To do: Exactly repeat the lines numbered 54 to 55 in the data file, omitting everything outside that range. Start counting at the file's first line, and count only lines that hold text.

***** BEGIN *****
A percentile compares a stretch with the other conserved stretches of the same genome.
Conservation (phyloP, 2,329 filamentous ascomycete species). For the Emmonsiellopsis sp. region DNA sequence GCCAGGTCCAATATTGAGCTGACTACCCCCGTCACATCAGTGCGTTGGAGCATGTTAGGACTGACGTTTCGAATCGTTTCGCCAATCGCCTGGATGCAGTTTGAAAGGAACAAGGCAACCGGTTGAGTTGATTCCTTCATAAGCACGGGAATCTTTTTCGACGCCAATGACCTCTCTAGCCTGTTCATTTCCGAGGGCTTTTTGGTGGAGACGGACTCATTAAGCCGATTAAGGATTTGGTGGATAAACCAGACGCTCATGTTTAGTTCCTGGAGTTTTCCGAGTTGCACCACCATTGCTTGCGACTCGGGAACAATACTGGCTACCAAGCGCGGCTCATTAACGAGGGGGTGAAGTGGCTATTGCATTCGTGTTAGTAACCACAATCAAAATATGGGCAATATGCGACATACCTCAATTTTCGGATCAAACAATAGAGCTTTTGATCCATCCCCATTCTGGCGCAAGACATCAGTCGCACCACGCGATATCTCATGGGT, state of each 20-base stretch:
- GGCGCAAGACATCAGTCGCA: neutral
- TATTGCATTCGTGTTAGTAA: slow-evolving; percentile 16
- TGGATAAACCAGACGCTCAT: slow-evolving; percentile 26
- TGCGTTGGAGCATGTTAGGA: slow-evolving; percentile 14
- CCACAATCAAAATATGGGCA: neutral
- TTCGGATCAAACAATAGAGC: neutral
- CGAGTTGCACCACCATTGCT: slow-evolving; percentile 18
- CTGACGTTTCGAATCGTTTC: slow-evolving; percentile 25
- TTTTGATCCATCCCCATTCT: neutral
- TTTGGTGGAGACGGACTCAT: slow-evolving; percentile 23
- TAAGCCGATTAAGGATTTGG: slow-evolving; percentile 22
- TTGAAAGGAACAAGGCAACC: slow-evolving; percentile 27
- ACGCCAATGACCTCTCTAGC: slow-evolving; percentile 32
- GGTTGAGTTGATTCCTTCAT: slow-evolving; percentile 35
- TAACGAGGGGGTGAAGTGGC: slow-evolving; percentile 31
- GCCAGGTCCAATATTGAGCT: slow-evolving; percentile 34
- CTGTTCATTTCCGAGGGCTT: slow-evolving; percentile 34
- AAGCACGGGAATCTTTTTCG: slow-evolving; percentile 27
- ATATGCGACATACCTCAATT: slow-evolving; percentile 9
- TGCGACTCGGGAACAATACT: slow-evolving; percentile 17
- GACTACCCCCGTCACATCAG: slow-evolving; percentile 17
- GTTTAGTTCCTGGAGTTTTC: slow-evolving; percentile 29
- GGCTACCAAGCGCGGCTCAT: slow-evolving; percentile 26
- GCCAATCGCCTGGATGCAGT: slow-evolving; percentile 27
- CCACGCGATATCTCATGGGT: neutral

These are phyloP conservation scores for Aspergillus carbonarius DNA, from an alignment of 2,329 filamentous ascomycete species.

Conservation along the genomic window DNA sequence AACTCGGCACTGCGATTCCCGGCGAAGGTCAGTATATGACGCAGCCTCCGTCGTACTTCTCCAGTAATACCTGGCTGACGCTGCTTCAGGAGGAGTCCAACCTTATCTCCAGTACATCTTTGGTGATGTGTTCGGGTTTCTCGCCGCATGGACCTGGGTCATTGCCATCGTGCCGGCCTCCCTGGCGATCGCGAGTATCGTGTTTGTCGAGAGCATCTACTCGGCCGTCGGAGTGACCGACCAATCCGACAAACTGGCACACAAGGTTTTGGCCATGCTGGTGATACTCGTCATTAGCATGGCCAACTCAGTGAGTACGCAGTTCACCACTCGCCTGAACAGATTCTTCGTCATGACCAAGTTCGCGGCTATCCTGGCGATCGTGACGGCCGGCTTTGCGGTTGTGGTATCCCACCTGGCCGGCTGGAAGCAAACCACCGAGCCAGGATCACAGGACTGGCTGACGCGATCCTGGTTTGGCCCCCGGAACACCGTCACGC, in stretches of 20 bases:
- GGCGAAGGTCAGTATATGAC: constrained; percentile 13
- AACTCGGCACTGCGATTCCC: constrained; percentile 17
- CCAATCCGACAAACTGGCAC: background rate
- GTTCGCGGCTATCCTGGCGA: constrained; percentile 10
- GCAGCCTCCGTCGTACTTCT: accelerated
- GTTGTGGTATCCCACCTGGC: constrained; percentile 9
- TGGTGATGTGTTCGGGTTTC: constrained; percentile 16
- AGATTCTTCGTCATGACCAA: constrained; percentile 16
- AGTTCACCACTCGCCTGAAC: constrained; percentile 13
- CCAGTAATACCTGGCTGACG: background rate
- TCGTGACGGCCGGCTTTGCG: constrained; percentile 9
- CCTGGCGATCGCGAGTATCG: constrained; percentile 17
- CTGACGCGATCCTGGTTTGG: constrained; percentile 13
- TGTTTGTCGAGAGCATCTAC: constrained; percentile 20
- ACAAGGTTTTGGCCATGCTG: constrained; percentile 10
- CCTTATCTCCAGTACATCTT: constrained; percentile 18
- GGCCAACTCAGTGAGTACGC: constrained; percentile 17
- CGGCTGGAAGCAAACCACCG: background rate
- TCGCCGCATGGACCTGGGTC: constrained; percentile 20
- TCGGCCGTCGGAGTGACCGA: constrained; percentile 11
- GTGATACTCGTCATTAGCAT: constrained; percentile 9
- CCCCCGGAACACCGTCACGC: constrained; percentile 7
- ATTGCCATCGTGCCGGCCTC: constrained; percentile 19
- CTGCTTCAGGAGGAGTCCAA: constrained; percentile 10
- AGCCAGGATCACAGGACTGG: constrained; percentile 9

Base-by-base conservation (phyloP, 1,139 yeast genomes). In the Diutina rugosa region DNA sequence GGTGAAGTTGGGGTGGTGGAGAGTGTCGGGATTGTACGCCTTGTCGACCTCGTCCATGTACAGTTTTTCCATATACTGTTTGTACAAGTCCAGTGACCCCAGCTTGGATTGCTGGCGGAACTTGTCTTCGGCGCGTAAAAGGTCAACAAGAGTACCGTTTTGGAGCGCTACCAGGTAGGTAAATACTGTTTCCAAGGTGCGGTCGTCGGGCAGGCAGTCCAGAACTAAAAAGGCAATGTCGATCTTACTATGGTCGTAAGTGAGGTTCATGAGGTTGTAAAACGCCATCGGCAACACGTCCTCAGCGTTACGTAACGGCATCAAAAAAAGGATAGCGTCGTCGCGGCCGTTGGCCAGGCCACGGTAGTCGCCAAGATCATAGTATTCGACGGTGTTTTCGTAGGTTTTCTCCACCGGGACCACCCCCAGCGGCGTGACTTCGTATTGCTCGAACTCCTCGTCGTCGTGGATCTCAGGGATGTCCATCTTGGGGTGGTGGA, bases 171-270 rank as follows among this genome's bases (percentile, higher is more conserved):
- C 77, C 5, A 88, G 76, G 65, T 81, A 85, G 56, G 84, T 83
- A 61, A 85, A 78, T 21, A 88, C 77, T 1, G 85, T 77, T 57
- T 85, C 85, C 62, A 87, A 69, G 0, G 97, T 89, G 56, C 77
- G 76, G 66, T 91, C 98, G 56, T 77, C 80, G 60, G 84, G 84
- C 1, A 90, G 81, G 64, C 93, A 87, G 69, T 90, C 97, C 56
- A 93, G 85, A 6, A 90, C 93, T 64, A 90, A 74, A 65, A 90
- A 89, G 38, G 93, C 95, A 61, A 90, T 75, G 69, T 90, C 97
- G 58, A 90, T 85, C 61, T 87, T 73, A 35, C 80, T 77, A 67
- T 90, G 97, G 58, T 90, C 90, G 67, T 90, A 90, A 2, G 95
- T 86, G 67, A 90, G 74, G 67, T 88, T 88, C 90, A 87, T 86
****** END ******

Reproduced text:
- AGCCAGGATCACAGGACTGG: constrained; percentile 9

Base-by-base conservation (phyloP, 1,139 yeast genomes). In the Diutina rugosa region DNA sequence GGTGAAGTTGGGGTGGTGGAGAGTGTCGGGATTGTACGCCTTGTCGACCTCGTCCATGTACAGTTTTTCCATATACTGTTTGTACAAGTCCAGTGACCCCAGCTTGGATTGCTGGCGGAACTTGTCTTCGGCGCGTAAAAGGTCAACAAGAGTACCGTTTTGGAGCGCTACCAGGTAGGTAAATACTGTTTCCAAGGTGCGGTCGTCGGGCAGGCAGTCCAGAACTAAAAAGGCAATGTCGATCTTACTATGGTCGTAAGTGAGGTTCATGAGGTTGTAAAACGCCATCGGCAACACGTCCTCAGCGTTACGTAACGGCATCAAAAAAAGGATAGCGTCGTCGCGGCCGTTGGCCAGGCCACGGTAGTCGCCAAGATCATAGTATTCGACGGTGTTTTCGTAGGTTTTCTCCACCGGGACCACCCCCAGCGGCGTGACTTCGTATTGCTCGAACTCCTCGTCGTCGTGGATCTCAGGGATGTCCATCTTGGGGTGGTGGA, bases 171-270 rank as follows among this genome's bases (percentile, higher is more conserved):